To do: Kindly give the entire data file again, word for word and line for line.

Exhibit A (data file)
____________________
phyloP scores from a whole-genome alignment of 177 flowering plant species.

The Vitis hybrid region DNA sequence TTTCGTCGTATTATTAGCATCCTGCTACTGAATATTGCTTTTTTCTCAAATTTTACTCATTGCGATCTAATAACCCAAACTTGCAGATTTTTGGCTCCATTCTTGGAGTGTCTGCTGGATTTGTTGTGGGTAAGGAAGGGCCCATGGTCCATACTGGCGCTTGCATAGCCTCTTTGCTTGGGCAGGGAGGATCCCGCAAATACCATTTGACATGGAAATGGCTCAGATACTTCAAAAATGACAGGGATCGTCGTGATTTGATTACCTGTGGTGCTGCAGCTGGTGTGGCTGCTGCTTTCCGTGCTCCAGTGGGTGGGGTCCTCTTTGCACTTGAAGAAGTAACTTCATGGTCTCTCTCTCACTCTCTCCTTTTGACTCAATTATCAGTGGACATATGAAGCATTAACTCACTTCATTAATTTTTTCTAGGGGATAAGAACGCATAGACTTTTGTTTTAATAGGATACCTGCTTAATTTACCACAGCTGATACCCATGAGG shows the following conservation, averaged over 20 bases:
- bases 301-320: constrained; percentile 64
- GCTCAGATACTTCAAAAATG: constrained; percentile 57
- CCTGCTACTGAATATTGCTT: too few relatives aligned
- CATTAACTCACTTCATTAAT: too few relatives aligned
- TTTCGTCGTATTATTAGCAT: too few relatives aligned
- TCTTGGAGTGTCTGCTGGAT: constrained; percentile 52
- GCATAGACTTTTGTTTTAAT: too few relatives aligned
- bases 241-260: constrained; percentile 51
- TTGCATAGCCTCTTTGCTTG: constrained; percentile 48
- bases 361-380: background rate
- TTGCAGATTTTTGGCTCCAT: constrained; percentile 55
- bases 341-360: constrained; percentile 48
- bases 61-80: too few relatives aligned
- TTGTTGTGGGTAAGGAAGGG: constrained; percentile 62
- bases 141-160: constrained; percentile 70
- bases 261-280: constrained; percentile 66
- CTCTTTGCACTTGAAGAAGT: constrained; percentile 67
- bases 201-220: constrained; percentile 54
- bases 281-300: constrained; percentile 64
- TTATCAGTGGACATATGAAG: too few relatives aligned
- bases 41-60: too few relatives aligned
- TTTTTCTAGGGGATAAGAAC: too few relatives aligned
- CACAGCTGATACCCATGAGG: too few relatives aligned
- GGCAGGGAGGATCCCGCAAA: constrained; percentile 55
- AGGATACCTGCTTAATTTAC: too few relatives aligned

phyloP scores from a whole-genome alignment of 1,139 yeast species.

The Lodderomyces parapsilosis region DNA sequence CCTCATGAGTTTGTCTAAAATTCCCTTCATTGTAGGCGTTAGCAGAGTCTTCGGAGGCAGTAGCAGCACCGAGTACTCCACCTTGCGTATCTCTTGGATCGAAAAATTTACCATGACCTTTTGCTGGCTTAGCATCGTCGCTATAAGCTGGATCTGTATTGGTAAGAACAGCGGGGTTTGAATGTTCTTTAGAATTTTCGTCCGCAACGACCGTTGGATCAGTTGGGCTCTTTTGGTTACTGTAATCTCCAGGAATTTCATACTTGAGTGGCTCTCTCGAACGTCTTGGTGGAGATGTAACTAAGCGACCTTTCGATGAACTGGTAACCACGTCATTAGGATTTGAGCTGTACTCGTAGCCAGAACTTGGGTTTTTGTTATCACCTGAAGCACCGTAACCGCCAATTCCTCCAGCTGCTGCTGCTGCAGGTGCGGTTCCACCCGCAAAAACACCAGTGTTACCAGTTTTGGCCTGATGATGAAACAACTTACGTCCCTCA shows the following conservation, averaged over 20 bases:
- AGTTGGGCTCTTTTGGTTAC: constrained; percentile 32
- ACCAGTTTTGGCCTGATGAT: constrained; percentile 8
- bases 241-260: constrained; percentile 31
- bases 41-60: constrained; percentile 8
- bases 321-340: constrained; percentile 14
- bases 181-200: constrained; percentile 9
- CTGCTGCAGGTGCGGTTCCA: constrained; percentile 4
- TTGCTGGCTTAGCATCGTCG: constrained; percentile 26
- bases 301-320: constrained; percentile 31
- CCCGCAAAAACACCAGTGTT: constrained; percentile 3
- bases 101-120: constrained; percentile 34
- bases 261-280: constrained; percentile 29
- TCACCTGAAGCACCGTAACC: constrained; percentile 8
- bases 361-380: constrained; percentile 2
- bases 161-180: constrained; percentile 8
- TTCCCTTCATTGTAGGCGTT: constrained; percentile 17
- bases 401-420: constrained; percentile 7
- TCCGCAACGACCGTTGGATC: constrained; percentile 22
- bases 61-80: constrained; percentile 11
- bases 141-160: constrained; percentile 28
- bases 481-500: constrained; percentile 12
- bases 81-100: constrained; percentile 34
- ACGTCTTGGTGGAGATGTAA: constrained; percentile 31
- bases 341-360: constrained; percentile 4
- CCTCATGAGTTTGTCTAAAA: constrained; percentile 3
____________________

phyloP scores from a whole-genome alignment of 177 flowering plant species.

The Vitis hybrid region DNA sequence TTTCGTCGTATTATTAGCATCCTGCTACTGAATATTGCTTTTTTCTCAAATTTTACTCATTGCGATCTAATAACCCAAACTTGCAGATTTTTGGCTCCATTCTTGGAGTGTCTGCTGGATTTGTTGTGGGTAAGGAAGGGCCCATGGTCCATACTGGCGCTTGCATAGCCTCTTTGCTTGGGCAGGGAGGATCCCGCAAATACCATTTGACATGGAAATGGCTCAGATACTTCAAAAATGACAGGGATCGTCGTGATTTGATTACCTGTGGTGCTGCAGCTGGTGTGGCTGCTGCTTTCCGTGCTCCAGTGGGTGGGGTCCTCTTTGCACTTGAAGAAGTAACTTCATGGTCTCTCTCTCACTCTCTCCTTTTGACTCAATTATCAGTGGACATATGAAGCATTAACTCACTTCATTAATTTTTTCTAGGGGATAAGAACGCATAGACTTTTGTTTTAATAGGATACCTGCTTAATTTACCACAGCTGATACCCATGAGG shows the following conservation, averaged over 20 bases:
- bases 301-320: constrained; percentile 64
- GCTCAGATACTTCAAAAATG: constrained; percentile 57
- CCTGCTACTGAATATTGCTT: too few relatives aligned
- CATTAACTCACTTCATTAAT: too few relatives aligned
- TTTCGTCGTATTATTAGCAT: too few relatives aligned
- TCTTGGAGTGTCTGCTGGAT: constrained; percentile 52
- GCATAGACTTTTGTTTTAAT: too few relatives aligned
- bases 241-260: constrained; percentile 51
- TTGCATAGCCTCTTTGCTTG: constrained; percentile 48
- bases 361-380: background rate
- TTGCAGATTTTTGGCTCCAT: constrained; percentile 55
- bases 341-360: constrained; percentile 48
- bases 61-80: too few relatives aligned
- TTGTTGTGGGTAAGGAAGGG: constrained; percentile 62
- bases 141-160: constrained; percentile 70
- bases 261-280: constrained; percentile 66
- CTCTTTGCACTTGAAGAAGT: constrained; percentile 67
- bases 201-220: constrained; percentile 54
- bases 281-300: constrained; percentile 64
- TTATCAGTGGACATATGAAG: too few relatives aligned
- bases 41-60: too few relatives aligned
- TTTTTCTAGGGGATAAGAAC: too few relatives aligned
- CACAGCTGATACCCATGAGG: too few relatives aligned
- GGCAGGGAGGATCCCGCAAA: constrained; percentile 55
- AGGATACCTGCTTAATTTAC: too few relatives aligned

phyloP scores from a whole-genome alignment of 1,139 yeast species.

The Lodderomyces parapsilosis region DNA sequence CCTCATGAGTTTGTCTAAAATTCCCTTCATTGTAGGCGTTAGCAGAGTCTTCGGAGGCAGTAGCAGCACCGAGTACTCCACCTTGCGTATCTCTTGGATCGAAAAATTTACCATGACCTTTTGCTGGCTTAGCATCGTCGCTATAAGCTGGATCTGTATTGGTAAGAACAGCGGGGTTTGAATGTTCTTTAGAATTTTCGTCCGCAACGACCGTTGGATCAGTTGGGCTCTTTTGGTTACTGTAATCTCCAGGAATTTCATACTTGAGTGGCTCTCTCGAACGTCTTGGTGGAGATGTAACTAAGCGACCTTTCGATGAACTGGTAACCACGTCATTAGGATTTGAGCTGTACTCGTAGCCAGAACTTGGGTTTTTGTTATCACCTGAAGCACCGTAACCGCCAATTCCTCCAGCTGCTGCTGCTGCAGGTGCGGTTCCACCCGCAAAAACACCAGTGTTACCAGTTTTGGCCTGATGATGAAACAACTTACGTCCCTCA shows the following conservation, averaged over 20 bases:
- AGTTGGGCTCTTTTGGTTAC: constrained; percentile 32
- ACCAGTTTTGGCCTGATGAT: constrained; percentile 8
- bases 241-260: constrained; percentile 31
- bases 41-60: constrained; percentile 8
- bases 321-340: constrained; percentile 14
- bases 181-200: constrained; percentile 9
- CTGCTGCAGGTGCGGTTCCA: constrained; percentile 4
- TTGCTGGCTTAGCATCGTCG: constrained; percentile 26
- bases 301-320: constrained; percentile 31
- CCCGCAAAAACACCAGTGTT: constrained; percentile 3
- bases 101-120: constrained; percentile 34
- bases 261-280: constrained; percentile 29
- TCACCTGAAGCACCGTAACC: constrained; percentile 8
- bases 361-380: constrained; percentile 2
- bases 161-180: constrained; percentile 8
- TTCCCTTCATTGTAGGCGTT: constrained; percentile 17
- bases 401-420: constrained; percentile 7
- TCCGCAACGACCGTTGGATC: constrained; percentile 22
- bases 61-80: constrained; percentile 11
- bases 141-160: constrained; percentile 28
- bases 481-500: constrained; percentile 12
- bases 81-100: constrained; percentile 34
- ACGTCTTGGTGGAGATGTAA: constrained; percentile 31
- bases 341-360: constrained; percentile 4
- CCTCATGAGTTTGTCTAAAA: constrained; percentile 3